Wednesday, July 16, 2008

"The Last Conquistador"

Below are some photos of "The Equestrian" by sculpture John Houser. Following the PBS Point of View's "The Last Conquistador" program which aired Tuesday evening on the controversy surrounding the world's largest equestrian sculpture in the world, I found myself at the foot of this enormous art piece after taking neighbor's to the airport to catch a flight just after dawn.

Photos by Dada, sculpture by John Houser
(Click to enlarge.)
In the mid '90s, sculptor John Houser and I had a five word conversation. (His gigantic equestrian was just an idea conceived as a tribute to controversial conquistador "Don Juan de Onate.")

The occasion was a reception at an art exhibit here in El Paso. Standing in front of my painting I'd entered in the exhibition, Houser asked: "Did you under paint it?"

"No." was my response.

I believe most things happen by chance. But sometimes I suspect there's more than mere coincidence in play. Like being at the base of Houser's sculpture this morning following last night's PBS program. Gazing up at the incredible detail, I was wishing my conversation with Houser had been more than just five words.


eProf2 said...

"Willful blindness!" Valadez the film producer for POV said it extremely well. Houser knew the history, he just didn't want to acknowledge it before he started HIS project. By not confronting his knowledge of Onate, it blew up in his face when Native American people acted on their historical perspective. Two more things: Money talks; and, I kept thinking the statue sure looks like Houser himself. I didn't feel any sympathy for Houser, especially after it was revealed that Onate was convicted in a Mexico City court for conduct beyond the pale of his authority -- committing genocide. How could El Paso not only misspend big bucks on the statue but honor a war criminal? The real tragedy will come in time as people won't look into the history of the man depicted but only see this "wonderful piece of art." Ughhhh! Thanks for sending me to POV each week. Great documentaries.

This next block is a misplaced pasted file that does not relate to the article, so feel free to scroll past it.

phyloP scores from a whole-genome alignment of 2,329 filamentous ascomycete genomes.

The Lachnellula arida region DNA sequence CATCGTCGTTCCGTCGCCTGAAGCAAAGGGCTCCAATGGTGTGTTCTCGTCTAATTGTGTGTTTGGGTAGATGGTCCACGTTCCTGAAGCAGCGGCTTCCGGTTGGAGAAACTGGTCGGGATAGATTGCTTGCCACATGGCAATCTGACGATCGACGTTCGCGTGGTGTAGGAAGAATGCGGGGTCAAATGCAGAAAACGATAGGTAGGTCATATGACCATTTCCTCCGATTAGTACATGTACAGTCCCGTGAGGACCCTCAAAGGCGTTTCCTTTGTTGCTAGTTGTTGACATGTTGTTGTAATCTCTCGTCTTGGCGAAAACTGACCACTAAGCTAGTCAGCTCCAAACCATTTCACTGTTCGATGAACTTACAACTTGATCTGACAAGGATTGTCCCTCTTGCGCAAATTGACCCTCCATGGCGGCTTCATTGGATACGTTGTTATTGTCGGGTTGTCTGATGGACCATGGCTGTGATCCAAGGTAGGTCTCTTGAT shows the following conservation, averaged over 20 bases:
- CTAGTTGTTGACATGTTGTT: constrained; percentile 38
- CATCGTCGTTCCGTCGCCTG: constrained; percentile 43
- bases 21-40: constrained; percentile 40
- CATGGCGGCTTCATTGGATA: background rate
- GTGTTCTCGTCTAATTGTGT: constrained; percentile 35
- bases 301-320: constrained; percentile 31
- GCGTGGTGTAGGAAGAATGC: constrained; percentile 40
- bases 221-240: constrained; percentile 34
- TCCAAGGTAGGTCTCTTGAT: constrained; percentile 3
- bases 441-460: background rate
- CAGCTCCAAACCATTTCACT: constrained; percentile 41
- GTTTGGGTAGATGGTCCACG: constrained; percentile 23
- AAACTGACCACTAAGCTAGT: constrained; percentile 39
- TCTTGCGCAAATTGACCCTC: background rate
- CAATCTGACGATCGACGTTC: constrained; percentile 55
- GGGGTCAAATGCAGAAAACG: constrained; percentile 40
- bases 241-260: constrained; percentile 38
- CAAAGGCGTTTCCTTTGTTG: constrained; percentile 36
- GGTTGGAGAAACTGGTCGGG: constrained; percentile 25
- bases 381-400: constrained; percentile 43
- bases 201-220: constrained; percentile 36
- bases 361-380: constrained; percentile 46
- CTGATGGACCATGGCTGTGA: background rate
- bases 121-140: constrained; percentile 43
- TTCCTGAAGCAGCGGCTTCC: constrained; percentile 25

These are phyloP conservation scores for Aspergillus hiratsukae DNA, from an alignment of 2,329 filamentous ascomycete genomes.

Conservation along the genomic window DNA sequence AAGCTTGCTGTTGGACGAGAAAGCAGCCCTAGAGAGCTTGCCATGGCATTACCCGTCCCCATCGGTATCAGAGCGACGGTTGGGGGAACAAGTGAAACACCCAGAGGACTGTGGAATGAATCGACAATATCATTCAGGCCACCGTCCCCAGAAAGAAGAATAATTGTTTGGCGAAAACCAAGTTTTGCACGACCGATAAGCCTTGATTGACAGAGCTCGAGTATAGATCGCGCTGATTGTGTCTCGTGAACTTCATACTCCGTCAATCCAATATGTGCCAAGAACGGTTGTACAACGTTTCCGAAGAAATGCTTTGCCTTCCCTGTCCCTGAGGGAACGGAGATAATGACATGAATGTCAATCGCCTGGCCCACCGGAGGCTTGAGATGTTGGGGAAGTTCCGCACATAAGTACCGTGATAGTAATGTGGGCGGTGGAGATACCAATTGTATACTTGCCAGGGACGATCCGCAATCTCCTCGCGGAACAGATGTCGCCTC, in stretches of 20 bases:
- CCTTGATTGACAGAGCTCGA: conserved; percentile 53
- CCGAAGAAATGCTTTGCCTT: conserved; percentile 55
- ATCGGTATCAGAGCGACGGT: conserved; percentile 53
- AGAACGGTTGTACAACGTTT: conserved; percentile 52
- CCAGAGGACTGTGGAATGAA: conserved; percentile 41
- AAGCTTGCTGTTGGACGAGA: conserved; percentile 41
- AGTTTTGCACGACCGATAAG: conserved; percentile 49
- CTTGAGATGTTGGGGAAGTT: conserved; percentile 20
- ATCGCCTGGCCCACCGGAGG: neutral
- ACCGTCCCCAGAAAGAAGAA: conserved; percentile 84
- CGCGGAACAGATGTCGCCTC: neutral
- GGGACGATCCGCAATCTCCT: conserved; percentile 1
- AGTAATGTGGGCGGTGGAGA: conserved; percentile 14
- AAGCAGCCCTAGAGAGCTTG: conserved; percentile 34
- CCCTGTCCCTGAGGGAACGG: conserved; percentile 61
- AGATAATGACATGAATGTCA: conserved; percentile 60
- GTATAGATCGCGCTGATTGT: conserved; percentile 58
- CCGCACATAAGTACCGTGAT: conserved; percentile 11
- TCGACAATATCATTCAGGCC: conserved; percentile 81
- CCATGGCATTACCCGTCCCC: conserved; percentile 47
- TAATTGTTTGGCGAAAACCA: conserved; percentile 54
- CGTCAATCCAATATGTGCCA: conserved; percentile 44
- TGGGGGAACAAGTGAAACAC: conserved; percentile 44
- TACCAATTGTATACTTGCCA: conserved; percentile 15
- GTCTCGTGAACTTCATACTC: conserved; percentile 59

John S. Houser said...

Dear Dada,

My son alerted me to your blog, which has brought me to reply. Thanks for the pix and the comments. I wish we had had a longer conversation as well. Perhaps we will...

The monument has provoked a great deal of superficial and self righteous condemnation. Misstatements of fact were allowed to pass in the film without rebuttal and supporters of the XII Travelers Memorial were never allowed to respond. The film was designed to create maximum controversy by presenting only one single "Point of View", despite their statements to the contrary.

As for "willful blindness," most people see only what they want to see. I invite those who wish to clarify their vision regarding this monument and the XII Travelers project to investigate John Sherrill Houser, Wikipedia and XII

Too many rush into a debate half-cocked, armed only with emotion and ignorance...something Aristotle would never have done.

John Houser, sculptor

eProf2 said...

Using the same source, Wikipedia, I invite the sculpter to read the entry on Onate, which I'm sure Aristotle did before commenting. Almost every entry on every web site describes Onate as a cruel and violent leader to both his own men and to native peoples. The Acoma people lost 800 killed, dozens of men over 25 lost their left foot, and children were removed from their mothers to be "christianized" and live in other pueblos. Onate was even recalled by the King of Spain to answer for his actions, for which he was convicted and exiled from the new world. Aristotle being familiar with other conquistadores in New Spain couldn't find one who was more cruel and more violent than Onate. And, none has a statue in their honor like Onate's. Emotional, perhaps. Realistic in historical perspective, si.

Steve said...

I didn't see the entire POV but felt little sympathy for Houser and found his eventual contrition/remorse (after initial self-righteousness) was of questionable sincerity. Did he feel badly for those he offended or for himself?

He had to have known the history of Onate; I understand the paper in the statue's hand was the order giving him carte blanche to conquer as he saw fit. Surely Houser was aware of the purpose of the paper when he designed the sculpture, and of Onate's brutal, genocidal crimes. His defense of art rang hollow to me, though I don't know enough to say if his motivation for the project went beyond self-aggrandizement.

I'm supportive of artistic expression, but not at the expense of reopening old wounds that have afflicted native peoples of the Southwest for 500 years.